FREDERICKTOWN -- Say what you will about the pitfalls of social media — and there are plenty — but it can turn a local history column into a discussion with results. Last week we ran an antique postcard image identified as the Bishop home on “Route 2, Fredericktown.”
As readers chimed in, discussion pointed out similar houses in the area. Heather Randall Gaudet noted the similarity between the pictured house and one in Waterford. Though the house bore a similarity, she and other family members decided that it wasn't quite the same, though one wonders if it was a popular design used by a builder in the area in the late 1800s and/or early 1900s.
Another similar house was cited by Tiffany O'Malley and Kelly Angle as “the house by the tracks on Beckley.” Again, it seemed similar, but not exactly identical.
The Waterford lead prompted a discussion of local postal routes.
“I grew up in Waterford,” Kathy Gantz said, “and I think we were Route Three.”
Amber Tims Beach noted that she delivers in the Waterford area and that for the last 18 years, it has been Route Two. But the route label may extend over several roads. Sheri Sears noted that she grew up west of Fredericktown on Ohio 95, and it was designated Route Two.
Meanwhile, Dan White plunged into research files and found census reports for the Bishop family in Morgan Township in 1900, then closer to Fredericktown in 1910. Galen's parents were named Orin and Ida, so it appears likely that the correspondent of our postcard was Orin Bishop. The farm where they lived in Morgan township was between Newark Road (Ohio 13) and the railroad tracks.
There is a small house on the property which may or may not date back to the time period under discussion, but it is very different in appearance from the postcard photo.
The Bishop family's move to Fredericktown matches up with the identification made by Michele Carr.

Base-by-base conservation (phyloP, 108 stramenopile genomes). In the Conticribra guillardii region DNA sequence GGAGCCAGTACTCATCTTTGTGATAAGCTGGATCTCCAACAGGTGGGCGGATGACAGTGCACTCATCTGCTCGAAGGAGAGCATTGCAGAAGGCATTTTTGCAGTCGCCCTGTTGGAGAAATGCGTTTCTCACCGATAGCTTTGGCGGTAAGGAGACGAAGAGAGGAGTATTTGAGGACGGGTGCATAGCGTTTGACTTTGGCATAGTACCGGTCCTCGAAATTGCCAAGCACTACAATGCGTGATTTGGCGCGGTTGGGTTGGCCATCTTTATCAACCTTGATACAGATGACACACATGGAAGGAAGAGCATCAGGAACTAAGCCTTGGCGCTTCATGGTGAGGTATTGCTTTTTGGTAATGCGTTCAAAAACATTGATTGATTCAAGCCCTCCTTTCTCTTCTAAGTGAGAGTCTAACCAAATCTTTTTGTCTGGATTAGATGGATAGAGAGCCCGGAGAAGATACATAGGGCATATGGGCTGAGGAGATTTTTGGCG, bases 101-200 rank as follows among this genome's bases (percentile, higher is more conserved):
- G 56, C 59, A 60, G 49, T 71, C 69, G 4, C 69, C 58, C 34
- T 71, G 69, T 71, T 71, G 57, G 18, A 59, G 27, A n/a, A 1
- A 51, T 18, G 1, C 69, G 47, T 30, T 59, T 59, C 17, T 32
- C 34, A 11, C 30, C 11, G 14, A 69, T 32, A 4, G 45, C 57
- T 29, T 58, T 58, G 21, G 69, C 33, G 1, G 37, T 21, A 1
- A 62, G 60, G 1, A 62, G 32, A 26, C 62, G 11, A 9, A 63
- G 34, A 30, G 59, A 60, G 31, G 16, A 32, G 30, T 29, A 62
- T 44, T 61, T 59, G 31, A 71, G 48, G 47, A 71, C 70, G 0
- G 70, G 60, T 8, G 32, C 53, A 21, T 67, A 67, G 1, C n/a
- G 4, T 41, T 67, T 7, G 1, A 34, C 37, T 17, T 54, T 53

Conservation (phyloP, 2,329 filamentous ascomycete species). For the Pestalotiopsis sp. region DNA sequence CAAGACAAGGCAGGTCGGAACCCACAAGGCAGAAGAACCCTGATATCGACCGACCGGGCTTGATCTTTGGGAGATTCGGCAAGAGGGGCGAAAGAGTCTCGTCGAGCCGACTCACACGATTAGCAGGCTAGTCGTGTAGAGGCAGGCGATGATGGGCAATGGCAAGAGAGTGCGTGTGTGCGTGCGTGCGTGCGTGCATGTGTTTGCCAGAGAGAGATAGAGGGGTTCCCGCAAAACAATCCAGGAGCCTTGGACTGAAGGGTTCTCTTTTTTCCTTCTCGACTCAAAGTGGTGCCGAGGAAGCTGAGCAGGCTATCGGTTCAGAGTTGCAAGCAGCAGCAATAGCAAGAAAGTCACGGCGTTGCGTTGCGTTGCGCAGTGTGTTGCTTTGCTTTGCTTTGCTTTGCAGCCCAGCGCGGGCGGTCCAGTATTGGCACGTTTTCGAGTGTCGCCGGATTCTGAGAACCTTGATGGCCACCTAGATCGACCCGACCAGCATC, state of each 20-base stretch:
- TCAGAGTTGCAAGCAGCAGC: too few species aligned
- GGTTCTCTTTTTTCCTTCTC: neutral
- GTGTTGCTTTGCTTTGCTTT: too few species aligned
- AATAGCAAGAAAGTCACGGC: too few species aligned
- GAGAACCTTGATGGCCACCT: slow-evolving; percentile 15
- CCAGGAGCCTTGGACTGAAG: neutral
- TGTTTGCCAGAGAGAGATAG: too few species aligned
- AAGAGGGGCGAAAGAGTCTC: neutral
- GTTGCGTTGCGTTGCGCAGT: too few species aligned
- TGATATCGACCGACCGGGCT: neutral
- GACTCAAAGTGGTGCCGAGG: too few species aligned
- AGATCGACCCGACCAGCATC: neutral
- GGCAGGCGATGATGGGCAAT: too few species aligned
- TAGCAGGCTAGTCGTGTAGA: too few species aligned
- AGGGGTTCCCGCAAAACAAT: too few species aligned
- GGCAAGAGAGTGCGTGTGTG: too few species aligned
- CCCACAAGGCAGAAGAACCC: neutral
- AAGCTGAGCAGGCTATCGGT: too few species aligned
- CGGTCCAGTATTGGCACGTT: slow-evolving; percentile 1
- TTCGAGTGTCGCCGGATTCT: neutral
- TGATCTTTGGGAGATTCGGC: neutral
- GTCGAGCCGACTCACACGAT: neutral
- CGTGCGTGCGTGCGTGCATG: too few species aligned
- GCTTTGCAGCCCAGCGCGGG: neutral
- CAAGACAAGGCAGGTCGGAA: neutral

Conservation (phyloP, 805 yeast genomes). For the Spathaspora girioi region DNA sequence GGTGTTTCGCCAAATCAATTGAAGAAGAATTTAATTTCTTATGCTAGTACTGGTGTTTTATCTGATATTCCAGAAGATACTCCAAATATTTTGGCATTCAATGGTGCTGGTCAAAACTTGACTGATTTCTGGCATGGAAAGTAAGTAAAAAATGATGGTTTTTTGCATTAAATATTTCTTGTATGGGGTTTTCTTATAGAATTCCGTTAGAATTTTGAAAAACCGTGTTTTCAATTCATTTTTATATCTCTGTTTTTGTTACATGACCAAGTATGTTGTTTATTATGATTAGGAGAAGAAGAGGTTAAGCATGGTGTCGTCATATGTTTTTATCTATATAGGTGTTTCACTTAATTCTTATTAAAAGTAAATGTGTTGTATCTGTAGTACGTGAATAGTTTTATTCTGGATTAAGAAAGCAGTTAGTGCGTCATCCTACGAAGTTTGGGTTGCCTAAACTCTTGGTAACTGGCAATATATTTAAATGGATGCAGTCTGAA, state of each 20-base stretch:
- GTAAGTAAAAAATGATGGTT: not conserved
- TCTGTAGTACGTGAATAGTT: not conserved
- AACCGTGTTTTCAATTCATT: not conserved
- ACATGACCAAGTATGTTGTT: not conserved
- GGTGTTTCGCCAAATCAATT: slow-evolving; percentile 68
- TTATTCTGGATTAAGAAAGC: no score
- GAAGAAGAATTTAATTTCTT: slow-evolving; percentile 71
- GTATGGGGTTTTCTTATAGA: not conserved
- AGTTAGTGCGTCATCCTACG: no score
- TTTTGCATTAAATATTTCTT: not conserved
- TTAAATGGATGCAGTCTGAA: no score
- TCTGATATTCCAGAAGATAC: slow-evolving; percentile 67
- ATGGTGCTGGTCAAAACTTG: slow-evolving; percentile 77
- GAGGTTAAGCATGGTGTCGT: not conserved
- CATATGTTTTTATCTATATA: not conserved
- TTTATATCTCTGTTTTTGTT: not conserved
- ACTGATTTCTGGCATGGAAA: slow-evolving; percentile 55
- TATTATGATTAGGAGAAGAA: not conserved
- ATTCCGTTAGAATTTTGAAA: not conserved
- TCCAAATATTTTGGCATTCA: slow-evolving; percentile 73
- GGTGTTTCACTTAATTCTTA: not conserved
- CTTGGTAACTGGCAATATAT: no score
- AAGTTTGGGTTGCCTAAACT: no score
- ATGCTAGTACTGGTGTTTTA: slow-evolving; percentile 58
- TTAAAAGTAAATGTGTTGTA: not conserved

“This looks very similar to my parents home,” Carr wrote. “Norton & Eileen Dumbaugh. It’s on rt 95 (9912 Mt. Gilead Rd.). We moved there when I was like 13, which would have been around 1980. Not sure it’s the same house, but looks very very much like it.”
Michele posted a picture of the house, which on close inspection, does appear to be identical to the house in the postcard, matching in its distinctive front windows and off-centered front door. This placement of the house also matches two important pieces of information: Dan White's identification of the Bishop family's property, and Sheri Sears' observation of Ohio 95 being postal Route Two.
Applying the outline of the original property to a modern map, it can be seen that the parcel corresponds to the spot next to Buckeye Bookkeeping Solutions, which is on a small lot long ago sold off from the farm property the Bishops bought. On the 1871 map of Knox County, the property — including the smaller lot — was owned by a George Scott. By 1896, Scott had sold the southern half of his property to L. Wright, who sold off the small lot and later sold the rest of the property to the Bishops.
And the other point, though less definitive, still points toward the same conclusion: though postal routes are indeed subject to change, at least one person can confirm living on the same road and knowing it as Route Two.
An additional point that Dan White noticed was that one of the neighbors of the farm seen on the 1896 map is a Linn, and our correspondent mentioned both a “Ray” and a “Mrs. Lynn” in the postcard.
White looked it up and found that Mrs. Linn's daughter Mary married Ray McDonald in 1909. More pieces of the puzzle fall into place.
It appears that our readers have tracked down the original farm that this correspondence emerged from.
Today, Mark Dumbaugh lives in the house, which is on the south side of Ohio 95 just over the hill west of the Ohio 13 overpass, just past the Goodwill store and Buckeye Bookkeeping Solutions, right before the lane which leads back to the Schafer Driveline factory. The factory sits on what was originally the farmland which yielded the wheat that Orin wrote about threshing in the original postcard.
What change a century can bring!
Congratulations and thanks to all the readers who chimed in to solve this little mystery.